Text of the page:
When the whole world is experiencing a crisis, things can get pretty stressful. Social distancing is very important right now because it flattens the curve and slows down the Coronavirus from spreading. But if we’re not careful, social distancing can also take a toll on our mental health. We at Psych2Go want you to know that we’re here to help you cope in any way we can. So here are some ways that social distancing can strain your mental health and what to do to help yourself manage it.
The combination of social distancing and worry can take a negative toll on preexisting mental health conditions (Novotney 2019). Social distancing for a long time can bring about some of the same effects of social isolation, particularly loneliness. Loneliness is known to not only increase pre-existing depression and anxiety but can also lead to a decrease in the function of the immune system (Novotney 2019). During this time, you can avoid loneliness by remembering to digitally check-in with your family and friends. Whether you send a text, make a phone call, or start a video chat, consciously staying connected will help combat any loneliness that can come about.
In addition to loneliness, any increased stress during this time can worsen mental health conditions (Bruno 2020). This is why practicing self-care is crucial when you are more susceptible to stress. Self-care can be practiced in a number of ways such as replacing gym workouts with at-home physical activity, getting an appropriate amount of sleep, and eating well.
Although it seems trivial, the boredom caused by social distancing can also affect your mental health. Are you running out of ideas on what to do every day? Ever since the social distancing movement started, does every day feel longer than usual? The lack of sufficient engagement with your surroundings, also known as boredom, can potentially lead to irritation, which can cause stress and anxiety (Montenegro 2014). When you’ve watched all the shows that you wanted to watch on Netflix, it is easy to become bored during this time.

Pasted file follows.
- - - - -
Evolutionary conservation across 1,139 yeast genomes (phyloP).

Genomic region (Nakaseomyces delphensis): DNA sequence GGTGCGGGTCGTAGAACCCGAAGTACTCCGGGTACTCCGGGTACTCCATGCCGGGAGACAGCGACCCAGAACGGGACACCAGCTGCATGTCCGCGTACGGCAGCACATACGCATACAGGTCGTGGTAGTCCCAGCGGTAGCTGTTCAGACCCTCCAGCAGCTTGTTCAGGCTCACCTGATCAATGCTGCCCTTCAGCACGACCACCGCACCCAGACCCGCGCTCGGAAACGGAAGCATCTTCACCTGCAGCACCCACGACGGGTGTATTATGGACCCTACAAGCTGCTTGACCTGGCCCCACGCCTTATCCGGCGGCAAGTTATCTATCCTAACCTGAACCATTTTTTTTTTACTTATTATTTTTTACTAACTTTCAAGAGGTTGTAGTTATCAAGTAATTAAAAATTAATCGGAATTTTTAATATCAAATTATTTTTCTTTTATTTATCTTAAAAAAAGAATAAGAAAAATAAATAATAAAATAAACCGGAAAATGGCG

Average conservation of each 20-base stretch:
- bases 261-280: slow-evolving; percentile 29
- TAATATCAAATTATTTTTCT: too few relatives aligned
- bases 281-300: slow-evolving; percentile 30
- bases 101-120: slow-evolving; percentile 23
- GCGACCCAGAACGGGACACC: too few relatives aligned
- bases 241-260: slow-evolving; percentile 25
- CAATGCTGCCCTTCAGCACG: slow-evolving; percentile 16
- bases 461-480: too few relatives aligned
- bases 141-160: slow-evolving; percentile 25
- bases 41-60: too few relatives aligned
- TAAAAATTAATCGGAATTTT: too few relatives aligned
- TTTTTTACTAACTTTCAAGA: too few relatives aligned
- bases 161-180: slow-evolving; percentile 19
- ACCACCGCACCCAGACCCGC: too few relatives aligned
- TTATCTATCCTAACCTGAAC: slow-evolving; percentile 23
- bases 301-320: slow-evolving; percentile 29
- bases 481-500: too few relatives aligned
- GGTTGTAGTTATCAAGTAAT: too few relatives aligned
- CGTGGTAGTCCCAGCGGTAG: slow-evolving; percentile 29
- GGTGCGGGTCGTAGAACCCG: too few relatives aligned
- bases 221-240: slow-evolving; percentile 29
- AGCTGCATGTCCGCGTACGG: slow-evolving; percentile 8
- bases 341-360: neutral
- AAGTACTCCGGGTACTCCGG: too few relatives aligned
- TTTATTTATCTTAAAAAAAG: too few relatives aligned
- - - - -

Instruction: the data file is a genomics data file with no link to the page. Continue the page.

Taking up new hobbies is a great way to combat boredom. If you are tired of spending time in front of the TV and are looking for ideas, we suggest possibly using this time to read, write, spend time with family, create a vision board, learn a language, complete a puzzle, or learn how to sew.
3) Staying at home for an extensive period of time could increase preexisting toxicity within family relationships.
If you’re living in a toxic home environment, the social distancing movement can make relationships worse. Spending extensive time at home can increase potential toxicity within families (Durvasula 2020). For people who suffer from PTSD due to past family trauma or have experienced family-related toxicity in the past, social distancing can be extremely difficult and stressful (Durvasula 2020).
Dr. Ramani Durvasula Ph.D. suggests maintaining realistic expectations and limiting interactions with potentially narcissistic or abusive family members. She says that it is important to minimize communication and to try your best not to internalize their displays of insecurity (Durvasula 2020). We understand how difficult this can be, and we encourage you to stay in contact with and lean on your support system to help you cope with your stress.
Additionally, it’s also possible that with more time at home, there is also an increased risk of domestic violence. Remember that resources are still available, and the United States hotline number is 800-799-7283.
Finally, the uncertainty and interrupted routines can bring about stress and panic. For many, including college students and employees around the world, the sudden pandemic that requires strict social distancing can leave a looming feeling of uncertainty, such as the uncertainty of their job status, especially for those who are working to make ends meet. There are many people losing their jobs due to the pandemic, which brings even more stress when it comes to supporting the family and their future.
A break in our daily routines can undoubtedly bring about more stress. To cope with this, we suggest maintaining relationships with people you used to see often and trying to establish a new routine you can follow at home. Getting used to this might take a little bit of time, but it will help you feel more grounded and productive once you have a new routine going.
This is undoubtedly a stressful time for everyone, and we hope we were able to give you some insight on how to cope with social distancing due to the Coronavirus pandemic on mental health. What have you been doing to manage your stress?
 “Mental Health and Coping During COVID-19”. Center for Disease Control and Prevention. 23 March 2020. Accessed 25 March 2020.
 Novotney, Amy. “The risks of social isolation”. American Psychological Association. May 2019; Vol. 50; No. 5. Accessed 25 March 2020.
 Bruno, Karen. “Stress and Depression”. WebMD. 12 April 2011. Accessed 25 March 2020.
 Montenegro, Robert. “Study: Being Bored Can Be as Stressful as Being Overworked”. Big Think. 5 October 2014. Accessed 25 March 2020.
 Durvasula, Ramani. “Managing Difficult and Toxic Relationships During a Pandemic ”. Psychology Today. 14 March 2020. Accessed 25 March 2020.